Premier Annastacia Palaszczuk.
Premier Annastacia Palaszczuk.

No new cases as hundreds turned back from border

THERE have been no new cases of coronavirus in the Sunshine State overnight as the Premier encouraged Queenslanders to keep up the social distancing.

Annastacia Palaszczuk is visiting Gladstone, where she is spruiking an update to the local health facilities.

Queensland is continuing to gear up for the reopening of its borders at noon on Friday, as Victoria gets set to go back into lockdown for at least six weeks amid the ongoing COVID-19 crisis.

Hundreds of people have been turned back trying to pass through the Queensland border blockade in recent days, including Queenslanders coming back from Victoria.

Queensland Police Deputy Commissioner Steve Gollschewski revealed this morning that "779 people have been turned away at the Queensland borders since last Friday".

He also warned of significant congestion at the border and said more than 209,000 people have filled out new border pass paperwork necessary to cross checkpoints.


Premier Annastacia Palaszczuk, who has long been under fire over her stance on the border, has once again defended the security measures being put in place to keep Queenslanders safe as travellers face up to the prospect of long delays as checks are put in place to reduce the chances of cases being transmitted.

She warned there would be delays at the border from Friday because Queensland wanted to "get it right".

She again urged people from Victoria to stay away from Queensland. She said there would have been very few people from Victoria come into Queensland ahead of the firm border closure on Friday.

"This is a national issue, so we all need to be in this together," she said.

Ms Palaszczuk confirmed 27 Queensland nurses remained in Victoria to assist with the effort to fight the virus, but said the state would be happy to send more resources if needed.

Queensland recorded just one new case on Tuesday - the first in 11 days - to take the state's total to 1068, with just two active cases remaining.

The surge in cases in Victoria prompted NSW to close its border with the state, creating chaos in the border region around Albury-Wodonga, as efforts to minimise the spread cause renewed disruption.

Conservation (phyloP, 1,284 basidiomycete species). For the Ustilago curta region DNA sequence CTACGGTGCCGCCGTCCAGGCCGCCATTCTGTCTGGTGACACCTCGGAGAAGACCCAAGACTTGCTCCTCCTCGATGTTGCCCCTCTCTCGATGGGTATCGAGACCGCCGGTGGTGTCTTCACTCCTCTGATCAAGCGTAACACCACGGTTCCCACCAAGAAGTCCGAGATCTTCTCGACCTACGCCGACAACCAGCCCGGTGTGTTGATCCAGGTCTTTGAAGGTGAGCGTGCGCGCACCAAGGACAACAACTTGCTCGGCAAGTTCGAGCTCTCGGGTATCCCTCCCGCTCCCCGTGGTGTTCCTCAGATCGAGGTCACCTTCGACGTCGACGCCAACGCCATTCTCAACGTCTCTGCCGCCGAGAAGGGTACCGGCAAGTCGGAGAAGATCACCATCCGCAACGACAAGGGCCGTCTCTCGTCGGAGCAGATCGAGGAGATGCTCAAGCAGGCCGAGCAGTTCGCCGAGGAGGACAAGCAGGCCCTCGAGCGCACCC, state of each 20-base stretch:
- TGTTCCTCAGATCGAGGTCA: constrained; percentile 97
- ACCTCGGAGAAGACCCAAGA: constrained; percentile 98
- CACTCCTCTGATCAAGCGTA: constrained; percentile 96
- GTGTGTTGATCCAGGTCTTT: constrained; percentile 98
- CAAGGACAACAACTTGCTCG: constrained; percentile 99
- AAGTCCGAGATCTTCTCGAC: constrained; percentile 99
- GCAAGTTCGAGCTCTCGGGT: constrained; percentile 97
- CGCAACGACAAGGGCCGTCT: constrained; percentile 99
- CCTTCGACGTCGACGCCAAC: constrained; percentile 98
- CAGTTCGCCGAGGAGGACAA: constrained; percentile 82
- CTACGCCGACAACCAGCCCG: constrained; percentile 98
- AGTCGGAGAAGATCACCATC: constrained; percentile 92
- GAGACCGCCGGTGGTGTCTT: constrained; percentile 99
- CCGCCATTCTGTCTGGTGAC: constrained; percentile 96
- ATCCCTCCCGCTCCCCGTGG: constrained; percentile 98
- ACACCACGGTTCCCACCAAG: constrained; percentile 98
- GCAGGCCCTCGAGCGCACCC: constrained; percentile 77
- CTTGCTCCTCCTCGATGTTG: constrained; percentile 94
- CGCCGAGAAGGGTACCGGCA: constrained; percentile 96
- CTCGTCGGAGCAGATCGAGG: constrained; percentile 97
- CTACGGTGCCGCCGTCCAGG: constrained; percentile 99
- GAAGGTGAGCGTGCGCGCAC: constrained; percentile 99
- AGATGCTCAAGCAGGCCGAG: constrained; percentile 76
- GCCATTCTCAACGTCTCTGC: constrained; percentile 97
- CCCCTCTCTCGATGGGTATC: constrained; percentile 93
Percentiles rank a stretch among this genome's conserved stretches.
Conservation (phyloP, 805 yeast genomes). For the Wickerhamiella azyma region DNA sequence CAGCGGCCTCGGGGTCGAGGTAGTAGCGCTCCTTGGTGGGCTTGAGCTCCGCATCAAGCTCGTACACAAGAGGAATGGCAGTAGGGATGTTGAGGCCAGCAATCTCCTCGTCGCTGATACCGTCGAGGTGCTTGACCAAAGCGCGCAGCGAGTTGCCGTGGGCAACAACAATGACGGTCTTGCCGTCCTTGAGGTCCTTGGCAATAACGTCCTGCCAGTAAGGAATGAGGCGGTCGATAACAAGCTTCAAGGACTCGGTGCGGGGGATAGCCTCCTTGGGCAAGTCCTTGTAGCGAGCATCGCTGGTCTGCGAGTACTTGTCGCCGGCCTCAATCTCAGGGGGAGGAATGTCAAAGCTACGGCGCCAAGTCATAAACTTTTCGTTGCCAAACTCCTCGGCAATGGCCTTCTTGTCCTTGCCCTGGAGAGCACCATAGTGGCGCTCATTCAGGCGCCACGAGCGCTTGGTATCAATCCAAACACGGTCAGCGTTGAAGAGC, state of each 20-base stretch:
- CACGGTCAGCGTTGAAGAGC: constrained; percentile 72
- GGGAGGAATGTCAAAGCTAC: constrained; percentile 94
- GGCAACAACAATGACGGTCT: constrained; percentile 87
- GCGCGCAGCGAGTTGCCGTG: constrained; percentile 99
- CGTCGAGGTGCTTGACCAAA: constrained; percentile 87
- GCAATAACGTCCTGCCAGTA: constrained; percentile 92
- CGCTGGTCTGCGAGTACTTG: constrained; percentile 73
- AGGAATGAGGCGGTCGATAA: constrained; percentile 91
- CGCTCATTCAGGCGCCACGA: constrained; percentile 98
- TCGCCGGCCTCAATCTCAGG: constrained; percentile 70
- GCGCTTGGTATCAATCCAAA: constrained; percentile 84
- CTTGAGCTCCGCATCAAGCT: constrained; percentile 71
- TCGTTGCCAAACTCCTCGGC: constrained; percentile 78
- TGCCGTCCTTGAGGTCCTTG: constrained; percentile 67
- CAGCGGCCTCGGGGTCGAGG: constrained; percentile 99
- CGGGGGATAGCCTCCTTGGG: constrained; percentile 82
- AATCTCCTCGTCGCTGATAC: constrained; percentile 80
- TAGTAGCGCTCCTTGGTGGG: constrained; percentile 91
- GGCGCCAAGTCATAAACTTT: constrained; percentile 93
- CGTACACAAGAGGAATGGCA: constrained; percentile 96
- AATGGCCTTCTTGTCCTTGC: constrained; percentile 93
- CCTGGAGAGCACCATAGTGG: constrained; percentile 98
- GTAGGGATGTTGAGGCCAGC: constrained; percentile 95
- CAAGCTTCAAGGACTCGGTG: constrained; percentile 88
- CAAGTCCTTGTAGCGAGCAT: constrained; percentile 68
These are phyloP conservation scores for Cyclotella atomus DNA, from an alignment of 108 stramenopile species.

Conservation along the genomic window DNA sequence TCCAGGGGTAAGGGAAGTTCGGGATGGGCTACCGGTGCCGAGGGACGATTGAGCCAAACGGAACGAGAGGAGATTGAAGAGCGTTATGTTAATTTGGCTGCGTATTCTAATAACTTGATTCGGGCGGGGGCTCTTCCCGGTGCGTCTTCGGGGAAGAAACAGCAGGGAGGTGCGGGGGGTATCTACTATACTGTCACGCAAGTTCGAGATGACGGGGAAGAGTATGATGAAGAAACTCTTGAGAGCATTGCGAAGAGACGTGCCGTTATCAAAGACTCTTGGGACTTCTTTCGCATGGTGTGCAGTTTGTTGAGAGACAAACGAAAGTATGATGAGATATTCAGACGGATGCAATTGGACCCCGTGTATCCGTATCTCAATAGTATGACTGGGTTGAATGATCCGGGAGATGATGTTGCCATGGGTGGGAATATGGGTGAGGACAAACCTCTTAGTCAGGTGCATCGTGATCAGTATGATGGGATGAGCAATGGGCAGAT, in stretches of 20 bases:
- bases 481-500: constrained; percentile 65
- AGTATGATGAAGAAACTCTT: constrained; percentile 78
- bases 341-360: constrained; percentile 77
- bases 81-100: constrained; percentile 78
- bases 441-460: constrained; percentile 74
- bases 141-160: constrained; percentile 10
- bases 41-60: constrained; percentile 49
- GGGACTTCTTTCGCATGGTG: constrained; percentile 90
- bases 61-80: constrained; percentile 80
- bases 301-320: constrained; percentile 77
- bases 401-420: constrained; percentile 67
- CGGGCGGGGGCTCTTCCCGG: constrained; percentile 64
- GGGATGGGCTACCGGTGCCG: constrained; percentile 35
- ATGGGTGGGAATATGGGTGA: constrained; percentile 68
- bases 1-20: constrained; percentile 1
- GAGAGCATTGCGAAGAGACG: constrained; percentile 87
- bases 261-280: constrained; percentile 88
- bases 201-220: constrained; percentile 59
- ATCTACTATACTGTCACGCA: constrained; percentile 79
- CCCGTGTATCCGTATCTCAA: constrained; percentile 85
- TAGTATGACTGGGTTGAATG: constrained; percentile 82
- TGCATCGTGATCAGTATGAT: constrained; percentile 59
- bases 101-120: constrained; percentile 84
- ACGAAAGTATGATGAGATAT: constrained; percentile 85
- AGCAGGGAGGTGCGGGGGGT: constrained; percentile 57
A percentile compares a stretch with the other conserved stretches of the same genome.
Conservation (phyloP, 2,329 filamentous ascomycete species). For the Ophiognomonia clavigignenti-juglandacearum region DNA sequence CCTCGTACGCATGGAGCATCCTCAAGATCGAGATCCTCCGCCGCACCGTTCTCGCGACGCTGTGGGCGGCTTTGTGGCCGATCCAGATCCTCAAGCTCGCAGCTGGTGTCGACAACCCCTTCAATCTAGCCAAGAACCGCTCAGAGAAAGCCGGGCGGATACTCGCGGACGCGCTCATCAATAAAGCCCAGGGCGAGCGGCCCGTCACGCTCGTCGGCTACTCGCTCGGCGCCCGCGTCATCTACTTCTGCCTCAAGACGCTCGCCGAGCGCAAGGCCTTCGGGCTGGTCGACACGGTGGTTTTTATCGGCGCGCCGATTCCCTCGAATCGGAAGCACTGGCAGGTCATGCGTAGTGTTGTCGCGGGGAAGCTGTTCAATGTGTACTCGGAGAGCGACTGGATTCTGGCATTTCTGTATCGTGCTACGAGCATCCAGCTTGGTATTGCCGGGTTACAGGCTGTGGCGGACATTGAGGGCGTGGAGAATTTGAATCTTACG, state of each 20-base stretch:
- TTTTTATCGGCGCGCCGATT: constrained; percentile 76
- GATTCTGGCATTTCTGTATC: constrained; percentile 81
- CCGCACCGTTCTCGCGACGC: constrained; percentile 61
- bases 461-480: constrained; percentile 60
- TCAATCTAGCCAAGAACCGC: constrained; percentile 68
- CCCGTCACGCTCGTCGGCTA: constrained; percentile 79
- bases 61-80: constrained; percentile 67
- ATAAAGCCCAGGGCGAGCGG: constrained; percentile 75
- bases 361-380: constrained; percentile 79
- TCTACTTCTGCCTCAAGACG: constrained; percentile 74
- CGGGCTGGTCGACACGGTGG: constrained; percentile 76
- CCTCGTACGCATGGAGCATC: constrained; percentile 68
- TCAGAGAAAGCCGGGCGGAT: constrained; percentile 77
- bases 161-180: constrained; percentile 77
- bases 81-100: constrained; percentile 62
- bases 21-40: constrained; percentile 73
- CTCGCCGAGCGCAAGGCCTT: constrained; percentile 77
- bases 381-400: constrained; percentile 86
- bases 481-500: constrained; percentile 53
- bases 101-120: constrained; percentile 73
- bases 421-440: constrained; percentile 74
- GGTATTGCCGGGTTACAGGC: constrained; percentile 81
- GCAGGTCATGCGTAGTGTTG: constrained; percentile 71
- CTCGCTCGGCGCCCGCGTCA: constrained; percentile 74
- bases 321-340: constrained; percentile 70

The Northern Territory on Wednesday joined the list of states locking Victoria out.

Traffic is gridlocked at the NSW-Victoria border as commuters attempt to cross through checkpoints manned by police and the ADF.

Queues have stretched back several kilometres in some parts, with reports of motorists waiting up to an hour in traffic for trips that usually take 10 minutes.

Most are frustrated locals attempting to get to work, with the majority of traffic flowing from Victoria into NSW.

There are 55 border crossings between NSW and Victoria, prompting health minister Brad Hazzard to describe patrols as a "mammoth task."

NSW Police on Wednesday warned those wishing to cross into NSW should expect delays after the Service NSW website crashed on its launch on Tuesday night.

There is also expected to be frustration at the Queensland border with NSW and, while she encouraged Australians to visit the Sunshine State, the Premier also urged them to plan ahead.

"There will be long delays," she said. "Maybe you can choose to come another day or don't go during the peak times."

Meanwhile, in Victoria, the countdown in on as the state gears up for a lockdown that is set to blow a $6 billion hole in the economy.

More than 5.2 million Victorians will be forced back into harsh lockdown conditions for at least six weeks as the state battles to get the ongoing outbreak under control.

Victoria recorded 191 new cases - its worst single-day total - on Tuesday, which followed 127 cases on Monday and 182 over the weekend, prompting the severe restrictions to be put in place as other states close their borders in a bid to keep the outbreak localised.

Queensland's border will reopen to the rest of Australia, with the exception of Victoria, on Friday, amid more political wrangling as a former LNP minister accused her own party of "just disagree on anything the ALP does".

Ex-MP Jann Stuckey unleashed in a serious of Facebook posts accusing her old colleagues of hypocrisy and "cheap point scoring" for opposing the border closures.

The LNP both at a state and Federal level were pushing for borders to open from July 1, while the State Government had left question marks over its previously forecast July 10 opening date.